Authors: Lisa M. Basso
Lee glanced at me. A toothy grin widened across his face, only it didn’t crinkle his eyes, making them shrink the way his smiles usually did. No, this smile was much more intent. What was he up to?
Oh God. Was he trying to set me up?
Out of the corner of my eye, I saw Cam watching me. Maybe he had manipulated Lee. Could he do that? No, of course not. Hallucination, remember?
My face contorted at the thought. The heat of his gaze zapped through every pore of my skin. Inside I was screaming, crumpling, and fighting. Laylah’s school and the Korean consulate were in roughly the same direction. Once I got Lee alone, I could question him to see if Cam had somehow manipulated him. Or I could throttle him for trying to set me up.
I couldn’t leave Lee alone with him. I wouldn’t.
We trekked up the Powell Street hill in silence. Cam hung back, two paces behind Lee and me. Probably to keep a better eye on me. He hadn’t said a word, but he didn’t need to. His watchful eyes and tense wings said everything. He was on edge, as unsure about me as I was about him.
When we reached the corner in front of Roxy’s, home of my future paycheck, Lee stopped. “See you guys tomorrow.”
I wanted to call Lee out. He hated taking the bus, hated visiting his mom at work, but I was just glad he was leaving, so he got away from Cam.
Lee and Cam exchanged some sort of complicated male handshake. I narrowed my eyes. So, what, they were friends now? Not good. I closed my mouth around a protest; there would be plenty of time for Lee and me to talk tomorrow, when Cam wasn’t around. I didn’t even wait for Lee’s bus to come, just turned on my heel and headed out.
Cam’s lighter-than-air steps fell in behind me, catching up as I made my way to the steepest part of the hill. I could feel the tension rolling off his shoulders. Not more than ten seconds passed without one of us eyeing the other. My pulse was off the charts. He could have grabbed me, or shouted at me, but he chose to wear me away slowly by flicking his wings out, reeling them back in, and casting them out again.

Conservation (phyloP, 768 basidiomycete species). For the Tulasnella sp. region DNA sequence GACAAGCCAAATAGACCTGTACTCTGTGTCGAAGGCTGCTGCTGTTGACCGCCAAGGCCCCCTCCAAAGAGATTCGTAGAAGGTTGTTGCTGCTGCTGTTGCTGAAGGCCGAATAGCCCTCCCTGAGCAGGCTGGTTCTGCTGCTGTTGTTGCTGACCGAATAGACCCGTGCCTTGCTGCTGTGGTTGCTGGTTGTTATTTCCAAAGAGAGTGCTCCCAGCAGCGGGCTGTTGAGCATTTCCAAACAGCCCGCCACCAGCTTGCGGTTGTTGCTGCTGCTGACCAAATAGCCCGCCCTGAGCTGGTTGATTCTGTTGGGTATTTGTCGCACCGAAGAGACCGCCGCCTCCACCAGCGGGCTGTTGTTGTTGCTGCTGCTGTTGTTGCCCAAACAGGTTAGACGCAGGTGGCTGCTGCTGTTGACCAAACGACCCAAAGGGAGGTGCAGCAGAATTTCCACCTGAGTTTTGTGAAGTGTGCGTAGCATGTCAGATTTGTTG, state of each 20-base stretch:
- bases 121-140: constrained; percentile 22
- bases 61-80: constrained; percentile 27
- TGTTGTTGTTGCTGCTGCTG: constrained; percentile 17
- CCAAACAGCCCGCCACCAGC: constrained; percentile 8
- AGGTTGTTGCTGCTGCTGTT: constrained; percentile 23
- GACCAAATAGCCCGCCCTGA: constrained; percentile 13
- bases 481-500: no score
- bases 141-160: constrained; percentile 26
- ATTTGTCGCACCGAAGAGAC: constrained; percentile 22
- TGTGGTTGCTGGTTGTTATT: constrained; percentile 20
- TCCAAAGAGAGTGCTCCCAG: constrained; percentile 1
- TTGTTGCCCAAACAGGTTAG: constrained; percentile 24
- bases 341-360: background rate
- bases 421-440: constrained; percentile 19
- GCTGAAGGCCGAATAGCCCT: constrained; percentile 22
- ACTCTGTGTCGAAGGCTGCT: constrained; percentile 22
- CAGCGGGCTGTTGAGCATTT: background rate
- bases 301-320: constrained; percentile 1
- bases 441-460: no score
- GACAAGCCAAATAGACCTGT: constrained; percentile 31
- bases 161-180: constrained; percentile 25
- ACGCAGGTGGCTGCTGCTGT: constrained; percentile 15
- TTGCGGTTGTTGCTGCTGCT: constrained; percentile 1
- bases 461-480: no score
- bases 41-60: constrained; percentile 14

Death by insanity.
One of San Francisco’s world-famous cable cars eased down the hill, dinging its bell as it passed. Cam pulled his wings in close and swung his head around to follow it. To keep him from starting up again, I used the distraction.
“Not from around here?” I asked suspiciously. If I was stuck with him, I might as well learn as much as I could stand. What I really wanted to ask was,
are you real, or am I truly losing it?
“I, uh, just moved here.” He trained his eyes on me. “What about you?”
I didn’t answer, too afraid it might give him some leverage over me.
We climbed higher up the hill. The hotels stretched fewer and farther between, giving way to just-as-tall apartment buildings. Almost all the exteriors had the first floor built in brick, some painted in white or gray, and some left their natural golden color. The foot traffic thinned, until we were alone.
“In History class today. You …”
I ran my nails up and down my palms. I couldn’t have this conversation. My mind wasn’t untangled enough for it. Not now, not ever. “I have to go,” I blurted.
His hand snaked around my upper arm, and he tugged me behind a tall bush alongside an apartment building.
My heart slammed into the back of my throat. My knees nearly gave out. I braced myself against the building behind me and tightened my lips. Sparkles in the dark concrete shone like gemstones, playing off the sunlight of the winged one who had me cornered.
I had two choices: lie, or tell the truth. Now it wasn’t so easy to tell the difference.
I stalled, searching for the right answer. “What are you doing here?”
He studied me for a long moment, his forehead wrinkling. “I thought I was walking you to your sister’s school.”
Hmmm. Not exactly what I was asking.
“What I mean is, it’s awfully suspicious that you show up at school the same day Allison Woodward bleeds to death in the girls’ bathroom.” The edge in my voice sharpened when I looked up at him. I wouldn’t let his enticing scent weaken me. Or the fact that his hand was still around my arm.
No turning back now.
“Did you kill her?”
“No.” His answer was quick. He was so close, our noses were only inches apart. “Why would you think that?”
“Why?” His fingers tightened around my arm. “Who are you?” His eyes narrowed as they searched mine.
I was out of my league. Alone. Stupid. What made me think I could confront my fears, today or ever? My hands trembled against the wall behind me. Space. Space would help me think. I gathered my strength and jerked my arm away, getting the impression that he let me. “I’m no one.”